Allenv.City of Benton Harbor

File No. 1:12-cv-67 (W.D. Mich. Dec. 12, 2013)

File No. 1:12-cv-67





This action includes a civil rights claim brought under 42 U.S.C. § 1983 and various state-law claims arising from the same operative facts. This matter is before the Court on Defendant City of Benton Harbor's (Defendant) motion to dismiss for failure to state a claim upon which relief can be granted under Fed. R. Civ. P. 12(b)(6) and for summary judgment under Fed. R. Civ. P. 56 (Dkt. No. 95) as to all of Plaintiff's claims against it. Because Defendants have filed their answers, the pleadings are closed. See Fed. R. Civ. P. 7(a). Defendant's motion is properly treated as a motion for judgment on the pleadings under Rule 12(c), rather than 12(6)(b), on the grounds that Plaintiff's complaint fails to state a claim upon which relief can be granted. However the same standards apply whether the motion is treated as one for dismissal or judgment on the pleadings. Sensations v City of Grand Rapids, 526 F.3d 291, 295 (6th Cir. 2008). Plaintiff has filed a voluminous response (Dkt. No. 102) to which Defendant has replied (Dkt. No. 110).

Defendant Estate of Jared Graves took no part in the consideration of the present motion, and thus Defendant City of Benton Harbor is referred to as Defendant hereinafter.

Three issues are before the Court. First, whether Plaintiff has pled facts sufficient to state a claim under the Fourth and Eighth Amendments. Second, whether there is a genuine issue of fact as to whether Defendant had a policy or custom that led to Plaintiff's constitutional deprivation, such that Defendant should be subjected to municipal liability under Monell. Finally, whether Defendant is entitled to immunity from Plaintiff's state-law claims under Michigan's Governmental Immunity Act.

For the reasons that follow, the Court grants-in-part and denies-in-part Defendant's motion for judgment on the pleadings and grants Defendant's motion for summary judgment.


The nature of this case requires discussion of facts stretching nearly two decades before Plaintiff suffered her alleged constitutional injury. Plaintiff has put at issue Decedent-Defendant Jared Graves's (Decedent) entire employment history, in addition to the alleged constitutional harms he inflicted on her as a Benton Harbor Police Officer.

A. Decedent's Employment with the Benton Harbor Police Department

1. Employment History

Decedent first applied to the Benton Harbor Police Department (BHPD) in October of 1993 (Def.'s Br., Dkt. No. 96 at 4). State and federal criminal history searches revealed no felony convictions (id.). Although Decedent's evaluation scores placed him in the marginal range (Pl's Ex. D, Dkt. No. 103-1), he was hired in June 1994 (Pl's Resp., Dkt. No. 102 at 11).

The City of Benton Harbor is a defendant because it is a municipality organized according to the laws of the State of Michigan and operates the Benton Harbor Police Department pursuant to laws of Michigan (see Compl., Dkt. No. 1 at ¶ 2).

Decedent left the BHPD and worked as a probation officer for the Berrien County juvenile court system from 1997-98 (Def.'s Br., Dkt. No. 96 at 5). He was a racing investigator for the Michigan Office of Racing Commission from 1998-2000 (Def.'s Br., Dkt. No. 96 at 5; Pl.'s Resp., Dkt. No. 102 at 11-12). From 2000-01, he worked in a program administered by Benton Harbor area schools and Lake Michigan college (Def.'s Br., Dkt. No. 96 at 5). Decedent was re-hired by BHPD in 2001 as a court officer (id.). He was not at that time certified to be a patrol officer.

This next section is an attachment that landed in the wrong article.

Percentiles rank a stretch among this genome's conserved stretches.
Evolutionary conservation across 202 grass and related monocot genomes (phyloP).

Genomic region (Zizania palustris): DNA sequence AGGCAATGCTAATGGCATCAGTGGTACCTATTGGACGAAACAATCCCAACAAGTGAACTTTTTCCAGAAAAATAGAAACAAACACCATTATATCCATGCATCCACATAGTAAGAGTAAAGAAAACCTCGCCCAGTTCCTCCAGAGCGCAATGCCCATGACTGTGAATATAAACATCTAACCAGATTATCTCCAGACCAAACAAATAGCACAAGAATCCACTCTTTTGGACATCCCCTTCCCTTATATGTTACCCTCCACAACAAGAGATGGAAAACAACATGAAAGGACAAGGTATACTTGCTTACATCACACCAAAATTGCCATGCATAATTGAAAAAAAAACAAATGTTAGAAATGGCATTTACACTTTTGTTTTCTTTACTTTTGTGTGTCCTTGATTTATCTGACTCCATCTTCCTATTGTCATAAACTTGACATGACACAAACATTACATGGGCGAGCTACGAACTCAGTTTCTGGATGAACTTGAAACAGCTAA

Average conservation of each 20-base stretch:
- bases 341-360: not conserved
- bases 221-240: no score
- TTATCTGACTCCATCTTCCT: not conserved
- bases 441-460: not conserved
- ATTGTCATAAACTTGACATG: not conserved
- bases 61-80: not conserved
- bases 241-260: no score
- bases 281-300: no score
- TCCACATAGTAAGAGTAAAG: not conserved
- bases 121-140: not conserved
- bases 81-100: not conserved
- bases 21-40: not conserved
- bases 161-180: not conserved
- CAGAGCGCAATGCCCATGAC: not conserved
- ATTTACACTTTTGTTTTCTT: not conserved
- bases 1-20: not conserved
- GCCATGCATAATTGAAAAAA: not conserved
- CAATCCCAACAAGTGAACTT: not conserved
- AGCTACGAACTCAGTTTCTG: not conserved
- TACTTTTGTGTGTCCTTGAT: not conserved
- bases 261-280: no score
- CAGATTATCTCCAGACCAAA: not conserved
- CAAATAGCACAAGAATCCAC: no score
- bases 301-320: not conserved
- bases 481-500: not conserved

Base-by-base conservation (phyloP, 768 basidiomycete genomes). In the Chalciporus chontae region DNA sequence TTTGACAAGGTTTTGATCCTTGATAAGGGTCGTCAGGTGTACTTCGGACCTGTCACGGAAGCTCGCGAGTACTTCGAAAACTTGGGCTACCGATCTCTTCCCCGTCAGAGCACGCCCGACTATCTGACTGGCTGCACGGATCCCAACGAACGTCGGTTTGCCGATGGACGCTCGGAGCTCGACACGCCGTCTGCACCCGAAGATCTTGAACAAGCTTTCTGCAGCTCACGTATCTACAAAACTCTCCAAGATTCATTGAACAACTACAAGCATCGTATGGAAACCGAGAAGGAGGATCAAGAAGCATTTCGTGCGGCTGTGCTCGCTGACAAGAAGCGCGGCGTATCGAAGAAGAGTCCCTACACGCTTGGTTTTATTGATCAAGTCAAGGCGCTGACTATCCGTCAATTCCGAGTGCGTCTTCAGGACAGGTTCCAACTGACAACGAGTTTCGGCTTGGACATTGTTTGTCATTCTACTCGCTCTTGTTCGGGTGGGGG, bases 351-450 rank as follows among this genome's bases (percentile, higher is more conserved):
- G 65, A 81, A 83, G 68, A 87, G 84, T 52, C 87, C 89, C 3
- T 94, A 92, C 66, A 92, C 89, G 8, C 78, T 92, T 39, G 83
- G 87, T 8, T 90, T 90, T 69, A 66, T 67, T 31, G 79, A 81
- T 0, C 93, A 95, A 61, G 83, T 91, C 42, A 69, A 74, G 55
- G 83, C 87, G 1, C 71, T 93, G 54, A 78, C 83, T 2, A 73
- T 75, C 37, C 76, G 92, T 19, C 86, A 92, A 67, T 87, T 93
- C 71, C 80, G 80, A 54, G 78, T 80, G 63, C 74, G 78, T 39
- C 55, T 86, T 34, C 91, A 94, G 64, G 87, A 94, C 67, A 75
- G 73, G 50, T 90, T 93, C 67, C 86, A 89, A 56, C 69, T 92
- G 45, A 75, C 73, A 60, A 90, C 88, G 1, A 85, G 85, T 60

The BHPD Police Chief approached Decedent in 2004 about becoming re-certified as a patrol officer (id. at 7). Decedent indicated he had no criminal history, which a background inquiry with the State of Michigan and FBI confirmed (id.). Decedent took the necessary classes to become recertified (id.). Decedent underwent psychological evaluation as part of the re-certification process, and the psychologist recommended him as being particularly well-qualified to be a patrol officer (id. at 7-8). Decedent was subsequently re-certified in 2004 (id. at 8). He was put on one-year probation, which is standard for new hires (Pl.'s Resp., Dkt. No. 102 at 14).

Decedent was a member of the patrol officer's union. As such, he was subject to progressive discipline. Pertinent here are the provisions of the collective bargaining agreement that provided prior infractions older than one year could not be considered in disciplining an officer, unless the prior infraction was directly related to the charged conduct (Def.'s Br., Dkt. No. 96 at 8-9).

2. Decedent's Alleged Misconduct and Defendant's Response

a. 1994: Allegation of destroying evidence

In 2002, Decedent testified against another officer accused of destroying drug evidence (Reply, Dkt. No. 110 at 4). That officer accused Decedent of also destroying drugs while Decedent was his supervisor in 1994 (id. at 5; Def.'s Ex. 26, Dkt. No. 111-2). An investigator found this charge to be without basis and consequently no disciplinary action was taken against Decedent (Def.'s Ex. 26, Dkt. No. 111-2).

b. 1997: Weapons Discharge